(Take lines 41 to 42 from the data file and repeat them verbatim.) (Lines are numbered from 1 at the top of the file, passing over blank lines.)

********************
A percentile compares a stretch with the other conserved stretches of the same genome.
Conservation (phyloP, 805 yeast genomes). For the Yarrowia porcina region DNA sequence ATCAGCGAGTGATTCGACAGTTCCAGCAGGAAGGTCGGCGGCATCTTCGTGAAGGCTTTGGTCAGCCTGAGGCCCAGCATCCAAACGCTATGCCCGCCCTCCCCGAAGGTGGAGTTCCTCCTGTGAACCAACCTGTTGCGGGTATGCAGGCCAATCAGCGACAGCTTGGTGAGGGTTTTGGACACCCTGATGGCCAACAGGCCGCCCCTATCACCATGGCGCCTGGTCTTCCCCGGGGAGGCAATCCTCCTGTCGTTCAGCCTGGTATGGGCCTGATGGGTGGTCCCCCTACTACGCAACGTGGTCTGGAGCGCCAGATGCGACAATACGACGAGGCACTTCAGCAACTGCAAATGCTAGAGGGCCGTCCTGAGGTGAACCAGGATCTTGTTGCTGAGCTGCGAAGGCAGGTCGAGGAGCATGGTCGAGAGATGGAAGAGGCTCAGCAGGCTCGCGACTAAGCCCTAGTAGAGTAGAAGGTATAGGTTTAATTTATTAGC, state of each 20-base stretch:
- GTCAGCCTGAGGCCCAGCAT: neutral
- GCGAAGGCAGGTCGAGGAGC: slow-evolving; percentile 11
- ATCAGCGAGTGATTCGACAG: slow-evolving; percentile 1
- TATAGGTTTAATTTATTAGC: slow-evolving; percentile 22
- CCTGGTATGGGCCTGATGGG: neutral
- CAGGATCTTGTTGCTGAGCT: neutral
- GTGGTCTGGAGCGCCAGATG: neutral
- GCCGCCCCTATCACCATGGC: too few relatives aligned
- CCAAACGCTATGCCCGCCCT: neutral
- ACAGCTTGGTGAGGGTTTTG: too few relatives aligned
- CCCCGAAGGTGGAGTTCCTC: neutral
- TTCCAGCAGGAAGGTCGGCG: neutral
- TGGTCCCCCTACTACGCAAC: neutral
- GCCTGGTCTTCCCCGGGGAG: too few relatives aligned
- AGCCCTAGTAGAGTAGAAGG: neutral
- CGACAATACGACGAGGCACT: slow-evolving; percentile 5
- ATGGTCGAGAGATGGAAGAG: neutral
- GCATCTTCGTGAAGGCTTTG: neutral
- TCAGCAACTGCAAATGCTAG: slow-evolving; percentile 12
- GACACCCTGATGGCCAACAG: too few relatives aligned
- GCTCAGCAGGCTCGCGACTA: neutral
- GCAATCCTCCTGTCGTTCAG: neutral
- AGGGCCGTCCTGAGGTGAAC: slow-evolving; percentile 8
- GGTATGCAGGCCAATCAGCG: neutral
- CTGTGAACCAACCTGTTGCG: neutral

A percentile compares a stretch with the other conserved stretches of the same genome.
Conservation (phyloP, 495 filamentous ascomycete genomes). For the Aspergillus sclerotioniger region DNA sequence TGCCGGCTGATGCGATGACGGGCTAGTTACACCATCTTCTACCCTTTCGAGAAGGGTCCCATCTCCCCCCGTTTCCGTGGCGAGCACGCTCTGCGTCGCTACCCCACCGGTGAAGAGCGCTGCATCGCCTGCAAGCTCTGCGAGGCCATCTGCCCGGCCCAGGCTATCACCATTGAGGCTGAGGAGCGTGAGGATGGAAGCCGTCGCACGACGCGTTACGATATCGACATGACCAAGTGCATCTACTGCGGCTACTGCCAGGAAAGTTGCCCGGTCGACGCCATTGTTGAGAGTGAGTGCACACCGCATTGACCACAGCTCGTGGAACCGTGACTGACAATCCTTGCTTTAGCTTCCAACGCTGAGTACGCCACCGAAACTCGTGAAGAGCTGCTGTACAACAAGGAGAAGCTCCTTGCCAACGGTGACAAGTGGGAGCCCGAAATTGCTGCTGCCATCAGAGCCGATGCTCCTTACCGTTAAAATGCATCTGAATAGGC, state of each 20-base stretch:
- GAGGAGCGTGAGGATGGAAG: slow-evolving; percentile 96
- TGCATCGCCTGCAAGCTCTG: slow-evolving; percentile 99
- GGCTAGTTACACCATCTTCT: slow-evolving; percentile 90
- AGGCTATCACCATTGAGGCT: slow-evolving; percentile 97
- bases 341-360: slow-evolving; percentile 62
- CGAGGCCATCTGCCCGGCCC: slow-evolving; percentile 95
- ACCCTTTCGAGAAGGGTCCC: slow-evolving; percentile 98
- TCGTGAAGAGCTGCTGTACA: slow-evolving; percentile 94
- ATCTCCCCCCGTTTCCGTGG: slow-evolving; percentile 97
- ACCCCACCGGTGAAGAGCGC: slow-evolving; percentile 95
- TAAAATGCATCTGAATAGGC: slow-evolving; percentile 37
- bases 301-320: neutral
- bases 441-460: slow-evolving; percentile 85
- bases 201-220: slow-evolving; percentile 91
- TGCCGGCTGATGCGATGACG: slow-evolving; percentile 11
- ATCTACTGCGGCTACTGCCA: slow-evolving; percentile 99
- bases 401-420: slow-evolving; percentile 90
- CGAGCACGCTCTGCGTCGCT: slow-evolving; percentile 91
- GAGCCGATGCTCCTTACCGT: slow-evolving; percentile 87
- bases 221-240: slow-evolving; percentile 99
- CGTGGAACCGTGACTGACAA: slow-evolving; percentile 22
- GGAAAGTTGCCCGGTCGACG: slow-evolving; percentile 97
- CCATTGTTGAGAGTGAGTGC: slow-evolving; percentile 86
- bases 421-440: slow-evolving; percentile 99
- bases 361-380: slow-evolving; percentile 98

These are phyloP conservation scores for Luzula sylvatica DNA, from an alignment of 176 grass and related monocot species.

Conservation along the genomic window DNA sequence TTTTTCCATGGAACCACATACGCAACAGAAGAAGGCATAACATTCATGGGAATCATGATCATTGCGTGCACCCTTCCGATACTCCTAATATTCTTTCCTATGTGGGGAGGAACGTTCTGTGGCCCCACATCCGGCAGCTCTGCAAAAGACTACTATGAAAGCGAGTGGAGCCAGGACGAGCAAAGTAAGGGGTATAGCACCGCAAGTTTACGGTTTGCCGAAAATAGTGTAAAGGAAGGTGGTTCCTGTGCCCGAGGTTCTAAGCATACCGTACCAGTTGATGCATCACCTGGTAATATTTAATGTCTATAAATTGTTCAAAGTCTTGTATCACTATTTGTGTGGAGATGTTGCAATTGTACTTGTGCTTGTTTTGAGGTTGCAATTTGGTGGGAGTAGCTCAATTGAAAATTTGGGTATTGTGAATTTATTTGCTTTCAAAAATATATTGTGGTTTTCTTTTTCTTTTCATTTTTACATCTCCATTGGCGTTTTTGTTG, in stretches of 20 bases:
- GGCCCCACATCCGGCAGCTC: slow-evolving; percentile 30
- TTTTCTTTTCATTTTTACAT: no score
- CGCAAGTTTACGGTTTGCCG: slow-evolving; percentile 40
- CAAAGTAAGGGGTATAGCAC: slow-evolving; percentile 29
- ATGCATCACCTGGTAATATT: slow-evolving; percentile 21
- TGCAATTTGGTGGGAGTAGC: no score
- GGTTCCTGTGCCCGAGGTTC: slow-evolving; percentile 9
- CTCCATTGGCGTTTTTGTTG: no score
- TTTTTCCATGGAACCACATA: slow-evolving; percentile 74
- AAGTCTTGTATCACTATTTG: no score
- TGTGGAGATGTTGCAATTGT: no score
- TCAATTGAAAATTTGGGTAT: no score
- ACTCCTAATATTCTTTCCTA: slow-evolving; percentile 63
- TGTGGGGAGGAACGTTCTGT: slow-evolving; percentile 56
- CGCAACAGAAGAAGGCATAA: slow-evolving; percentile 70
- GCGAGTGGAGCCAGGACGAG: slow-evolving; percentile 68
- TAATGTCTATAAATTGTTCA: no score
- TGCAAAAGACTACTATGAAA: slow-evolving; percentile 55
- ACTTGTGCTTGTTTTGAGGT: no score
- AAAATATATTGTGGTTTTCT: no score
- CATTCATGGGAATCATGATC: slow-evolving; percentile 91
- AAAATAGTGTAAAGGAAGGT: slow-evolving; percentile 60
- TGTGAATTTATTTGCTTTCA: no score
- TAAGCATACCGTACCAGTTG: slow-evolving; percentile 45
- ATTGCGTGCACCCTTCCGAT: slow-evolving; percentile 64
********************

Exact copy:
- bases 301-320: neutral
- bases 441-460: slow-evolving; percentile 85